I’ve had some negative feedback on the title of this website and blog. Some of you have expressed your displeasure for the title, Five Years To Live (FYTL), because you associate the title with my personal battle with cancer, and you may be concerned that I am depressed and have given up on life. While I understand where some of you are coming from, let me explain myself.
My blog is called Five Years To Live (FYTL), but that does NOT mean that I believe I only have five years to live. Doctors have told me that I have between two to five years to live, that five years is possible, but ten years is not likely. But I am not hung up on the amount of time I have left. That is not the point of this blog. The title is relevant to my particular situation, but my vision for this website is much more than my personal story. My hope is to provide resources for people like me who are terminally ill, but it is also to inspire others to live life to the fullest.
The night I found out that my cancer had metastasized and that it would eventually kill me, I felt a desperate need for…
change in my life. In that moment, my world shrank and encapsulated only what was most important. My husband. My children. Nothing else mattered. Nothing. Not my home. My things. Our cars and computers and iPhones. My collection of basketballs. The way I look, and dress, and sing, and dance, and workout. How many times I’ve been to Disneyland. Or how much I know about science, or sports, or politics. None of that matters (except maybe the basketballs). Certainly, my friends are important. But they can live their lives just fine without me. They don’t rely on me. And my reputation is important. But when death is imminent, what do I care what other people think of me.
I decided that I would only clean my house once a week, because time spent cleaning was time away from my kids. When you’re given a death sentence, you filter out all the nonsense and focus in on what truly matters.
I wanted to be a better wife and mother. I wanted to be more affectionate with my husband. During the hour ride home from the oncologist’s office, after receiving the devastating news, I didn’t want to let go of Preston’s hand. Because suddenly, everything became measurable. How many times do I have left to hold his hand? How many date nights will we have together? Does he really know how I feel about him? Have I expressed my love for him enough? During this same car trip home from the doctor’s office, I told Preston exactly what I was feeling. I didn’t want to hold back anymore. I wanted to worry less about his reactions and more about sharing my heart with him. I wanted to be honest and direct because I didn’t want to leave this life without him knowing what I was thinking and feeling. As you can imagine, we were mostly crying through our conversation that night. We talked about things we wanted to do to get the most out of the next few years. We talked about finally going on that Mediterranean cruise that was previously just a mere frivolous idea. But then I started to cry harder because I couldn’t imagine being away from the kids for a week or two. That was too long, I thought, if I was going to die soon. (For the record, my thoughts on this have drastically changed since that night last year. I will have no problem leaving these rugrats for a trip to Europe ;)).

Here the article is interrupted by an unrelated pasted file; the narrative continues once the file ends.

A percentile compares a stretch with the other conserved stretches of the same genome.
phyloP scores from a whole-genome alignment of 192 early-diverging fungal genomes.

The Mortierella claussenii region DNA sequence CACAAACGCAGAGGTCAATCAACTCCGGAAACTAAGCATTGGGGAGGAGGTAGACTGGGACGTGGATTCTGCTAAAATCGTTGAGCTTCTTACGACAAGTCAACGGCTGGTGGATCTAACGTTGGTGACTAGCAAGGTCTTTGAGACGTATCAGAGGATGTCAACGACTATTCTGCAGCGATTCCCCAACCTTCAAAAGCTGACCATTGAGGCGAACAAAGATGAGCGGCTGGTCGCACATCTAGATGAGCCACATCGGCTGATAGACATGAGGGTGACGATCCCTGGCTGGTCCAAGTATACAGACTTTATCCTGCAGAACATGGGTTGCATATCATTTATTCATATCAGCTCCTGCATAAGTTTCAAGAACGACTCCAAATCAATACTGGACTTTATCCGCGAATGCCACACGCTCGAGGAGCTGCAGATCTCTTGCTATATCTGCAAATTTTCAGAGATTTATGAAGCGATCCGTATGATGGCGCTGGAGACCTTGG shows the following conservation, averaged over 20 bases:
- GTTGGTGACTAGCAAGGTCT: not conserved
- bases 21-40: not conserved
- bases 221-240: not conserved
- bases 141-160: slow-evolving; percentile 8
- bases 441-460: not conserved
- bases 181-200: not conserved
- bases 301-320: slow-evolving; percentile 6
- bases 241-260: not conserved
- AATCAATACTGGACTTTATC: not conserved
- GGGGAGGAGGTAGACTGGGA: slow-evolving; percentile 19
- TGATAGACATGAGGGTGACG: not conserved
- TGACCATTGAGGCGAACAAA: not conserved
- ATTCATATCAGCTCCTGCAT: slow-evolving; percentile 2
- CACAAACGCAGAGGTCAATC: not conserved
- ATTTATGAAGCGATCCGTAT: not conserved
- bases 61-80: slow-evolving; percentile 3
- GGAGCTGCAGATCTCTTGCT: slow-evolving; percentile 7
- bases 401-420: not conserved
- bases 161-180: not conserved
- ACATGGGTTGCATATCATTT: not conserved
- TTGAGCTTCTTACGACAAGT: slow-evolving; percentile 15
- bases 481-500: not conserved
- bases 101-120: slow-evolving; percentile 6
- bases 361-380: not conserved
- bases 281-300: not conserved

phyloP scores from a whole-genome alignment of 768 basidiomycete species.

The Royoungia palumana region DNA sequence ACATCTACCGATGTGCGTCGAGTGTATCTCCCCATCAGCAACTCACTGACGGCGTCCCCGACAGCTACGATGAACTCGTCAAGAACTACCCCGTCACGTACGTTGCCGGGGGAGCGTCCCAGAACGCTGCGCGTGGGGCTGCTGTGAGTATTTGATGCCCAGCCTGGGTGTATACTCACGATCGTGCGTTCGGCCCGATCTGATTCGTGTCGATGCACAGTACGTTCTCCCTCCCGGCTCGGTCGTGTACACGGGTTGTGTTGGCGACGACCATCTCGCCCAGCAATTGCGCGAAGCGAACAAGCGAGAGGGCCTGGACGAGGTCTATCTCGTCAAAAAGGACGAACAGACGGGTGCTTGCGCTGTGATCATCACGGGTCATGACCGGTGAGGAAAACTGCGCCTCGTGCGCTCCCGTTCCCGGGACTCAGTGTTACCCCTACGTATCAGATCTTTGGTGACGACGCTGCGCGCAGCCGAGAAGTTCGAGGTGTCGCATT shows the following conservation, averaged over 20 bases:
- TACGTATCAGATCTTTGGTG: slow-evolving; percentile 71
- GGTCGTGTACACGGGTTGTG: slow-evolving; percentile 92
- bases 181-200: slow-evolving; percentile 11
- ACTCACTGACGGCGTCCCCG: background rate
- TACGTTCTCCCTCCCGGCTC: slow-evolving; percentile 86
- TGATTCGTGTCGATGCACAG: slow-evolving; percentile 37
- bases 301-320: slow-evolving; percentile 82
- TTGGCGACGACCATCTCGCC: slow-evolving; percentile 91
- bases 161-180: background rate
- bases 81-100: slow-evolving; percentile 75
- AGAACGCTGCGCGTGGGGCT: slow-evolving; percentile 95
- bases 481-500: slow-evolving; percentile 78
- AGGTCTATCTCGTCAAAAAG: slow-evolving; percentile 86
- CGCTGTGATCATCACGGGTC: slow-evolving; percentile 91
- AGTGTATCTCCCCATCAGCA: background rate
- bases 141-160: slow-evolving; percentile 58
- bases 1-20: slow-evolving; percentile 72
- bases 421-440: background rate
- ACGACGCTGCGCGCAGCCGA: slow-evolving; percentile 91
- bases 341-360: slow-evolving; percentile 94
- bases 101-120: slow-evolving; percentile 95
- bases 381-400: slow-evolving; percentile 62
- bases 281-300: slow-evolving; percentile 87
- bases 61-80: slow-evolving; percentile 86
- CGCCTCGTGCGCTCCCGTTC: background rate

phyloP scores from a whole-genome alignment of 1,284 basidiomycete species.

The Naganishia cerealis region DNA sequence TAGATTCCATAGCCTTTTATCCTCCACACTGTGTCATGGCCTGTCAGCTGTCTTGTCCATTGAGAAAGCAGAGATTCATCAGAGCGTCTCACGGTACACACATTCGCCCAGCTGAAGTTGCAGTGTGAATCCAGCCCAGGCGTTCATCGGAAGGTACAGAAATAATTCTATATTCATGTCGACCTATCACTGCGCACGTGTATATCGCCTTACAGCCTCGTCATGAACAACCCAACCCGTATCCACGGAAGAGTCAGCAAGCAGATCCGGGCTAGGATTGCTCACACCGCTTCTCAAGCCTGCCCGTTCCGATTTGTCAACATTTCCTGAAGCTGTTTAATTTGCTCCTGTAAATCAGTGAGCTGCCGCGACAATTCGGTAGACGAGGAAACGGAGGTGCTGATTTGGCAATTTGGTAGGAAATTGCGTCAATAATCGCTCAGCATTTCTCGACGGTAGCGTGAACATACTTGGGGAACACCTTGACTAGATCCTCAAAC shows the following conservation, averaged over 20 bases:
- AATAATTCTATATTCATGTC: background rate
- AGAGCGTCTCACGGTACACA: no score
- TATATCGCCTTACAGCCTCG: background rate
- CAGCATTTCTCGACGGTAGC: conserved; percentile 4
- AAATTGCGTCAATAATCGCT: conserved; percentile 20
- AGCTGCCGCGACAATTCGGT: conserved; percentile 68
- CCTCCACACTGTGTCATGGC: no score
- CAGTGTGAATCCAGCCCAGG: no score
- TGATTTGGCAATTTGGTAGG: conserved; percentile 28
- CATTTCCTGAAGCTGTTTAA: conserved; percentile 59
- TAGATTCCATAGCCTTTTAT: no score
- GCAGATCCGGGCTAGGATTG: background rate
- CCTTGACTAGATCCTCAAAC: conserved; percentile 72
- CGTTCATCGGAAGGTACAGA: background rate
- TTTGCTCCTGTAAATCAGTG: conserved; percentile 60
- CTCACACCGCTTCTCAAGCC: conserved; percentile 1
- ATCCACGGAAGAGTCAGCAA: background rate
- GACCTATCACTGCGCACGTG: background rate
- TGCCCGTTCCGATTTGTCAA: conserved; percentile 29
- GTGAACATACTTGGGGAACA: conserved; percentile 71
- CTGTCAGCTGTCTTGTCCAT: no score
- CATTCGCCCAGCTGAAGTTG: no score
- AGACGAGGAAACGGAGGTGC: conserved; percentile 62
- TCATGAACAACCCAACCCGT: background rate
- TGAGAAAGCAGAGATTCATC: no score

As I look back on that emotional conversation and all that I’ve learned since then, I’ve thought a lot about why we live the way we do and why we don’t live the way we should. We limit ourselves because we are conservative, frugal, cautious, accommodating, fearful and whatever else it is that holds us back. I’ve missed out on adventures because I didn’t feel comfortable spending money. I had an opportunity after college to go to Brazil with some friends who lived there, but bailed at the last minute because I wanted to save my money instead. Preston and I haven’t gone on many dates since having kids because we didn’t want to spend money on babysitters. I missed out on many social gatherings when I was younger because I never felt like I was a good conversationalist and never felt that what I had to say was important. I’ve missed out on other adventures because of my fear of heights. I haven’t always expressed how I’ve felt because I feared people’s reaction if I were to get emotional and awkward. I regret all of that.
Now that I know I only have so much time left, I don’t want regrets. I want to tell people how I really feel, even if it gets more awkward and emotional than we all are comfortable with. I want to go on adventures and take opportunities that I normally wouldn’t. I don’t want my fears and conservatism to get in the way anymore. To me, this is living life to the fullest. This is how we should all live. So why don’t we?! Why don’t we live as if we only had Five Years To Live?! This is the idea I want to inspire in others. Take that vacation you always dreamed about. Start that business. Don’t be afraid to make a mistake. Don’t be afraid to have an awkward, emotional conversation. Stop thinking that your voice doesn’t matter. Take your significant other on dates, even if you have to pay a babysitter! Jump out of an airplane (but don’t ask me to join you). Take your daughter to that expensive dance performance at Capitol Theatre in downtown Salt Lake City because she will love it and you will create memories! Make time for family. Write that story. Talk to that person. Tell them how you REALLY feel. Sing that song at karaoke night. Dance with your kids. Always. And for goodness sake, stop cleaning your house!